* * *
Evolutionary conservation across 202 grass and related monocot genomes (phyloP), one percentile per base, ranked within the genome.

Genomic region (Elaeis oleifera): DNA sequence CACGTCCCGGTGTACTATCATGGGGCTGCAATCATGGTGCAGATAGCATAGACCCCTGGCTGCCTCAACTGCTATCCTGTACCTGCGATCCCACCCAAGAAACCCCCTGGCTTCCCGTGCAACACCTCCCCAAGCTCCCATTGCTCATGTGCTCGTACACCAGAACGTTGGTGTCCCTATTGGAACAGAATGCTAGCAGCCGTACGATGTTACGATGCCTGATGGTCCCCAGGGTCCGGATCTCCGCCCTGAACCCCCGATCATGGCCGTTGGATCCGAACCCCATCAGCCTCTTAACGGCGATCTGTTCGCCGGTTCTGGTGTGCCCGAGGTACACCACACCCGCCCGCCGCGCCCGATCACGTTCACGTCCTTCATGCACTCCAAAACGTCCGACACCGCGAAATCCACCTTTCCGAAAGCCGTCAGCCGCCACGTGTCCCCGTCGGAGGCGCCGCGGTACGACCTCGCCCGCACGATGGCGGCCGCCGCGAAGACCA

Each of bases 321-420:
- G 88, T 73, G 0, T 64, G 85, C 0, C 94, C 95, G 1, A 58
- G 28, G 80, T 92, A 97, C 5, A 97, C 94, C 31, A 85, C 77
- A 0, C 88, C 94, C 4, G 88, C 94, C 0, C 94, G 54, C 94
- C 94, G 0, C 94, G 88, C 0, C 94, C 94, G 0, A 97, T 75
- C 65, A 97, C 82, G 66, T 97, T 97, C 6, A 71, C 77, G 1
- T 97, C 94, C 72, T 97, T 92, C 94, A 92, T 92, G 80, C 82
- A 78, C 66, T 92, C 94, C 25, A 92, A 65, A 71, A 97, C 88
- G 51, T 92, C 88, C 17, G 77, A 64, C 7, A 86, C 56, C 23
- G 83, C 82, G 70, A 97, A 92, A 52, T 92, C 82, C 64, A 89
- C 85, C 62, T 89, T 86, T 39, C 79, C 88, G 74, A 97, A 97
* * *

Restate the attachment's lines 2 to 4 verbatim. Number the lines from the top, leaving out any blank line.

Genomic region (Elaeis oleifera): DNA sequence CACGTCCCGGTGTACTATCATGGGGCTGCAATCATGGTGCAGATAGCATAGACCCCTGGCTGCCTCAACTGCTATCCTGTACCTGCGATCCCACCCAAGAAACCCCCTGGCTTCCCGTGCAACACCTCCCCAAGCTCCCATTGCTCATGTGCTCGTACACCAGAACGTTGGTGTCCCTATTGGAACAGAATGCTAGCAGCCGTACGATGTTACGATGCCTGATGGTCCCCAGGGTCCGGATCTCCGCCCTGAACCCCCGATCATGGCCGTTGGATCCGAACCCCATCAGCCTCTTAACGGCGATCTGTTCGCCGGTTCTGGTGTGCCCGAGGTACACCACACCCGCCCGCCGCGCCCGATCACGTTCACGTCCTTCATGCACTCCAAAACGTCCGACACCGCGAAATCCACCTTTCCGAAAGCCGTCAGCCGCCACGTGTCCCCGTCGGAGGCGCCGCGGTACGACCTCGCCCGCACGATGGCGGCCGCCGCGAAGACCA

Each of bases 321-420:
- G 88, T 73, G 0, T 64, G 85, C 0, C 94, C 95, G 1, A 58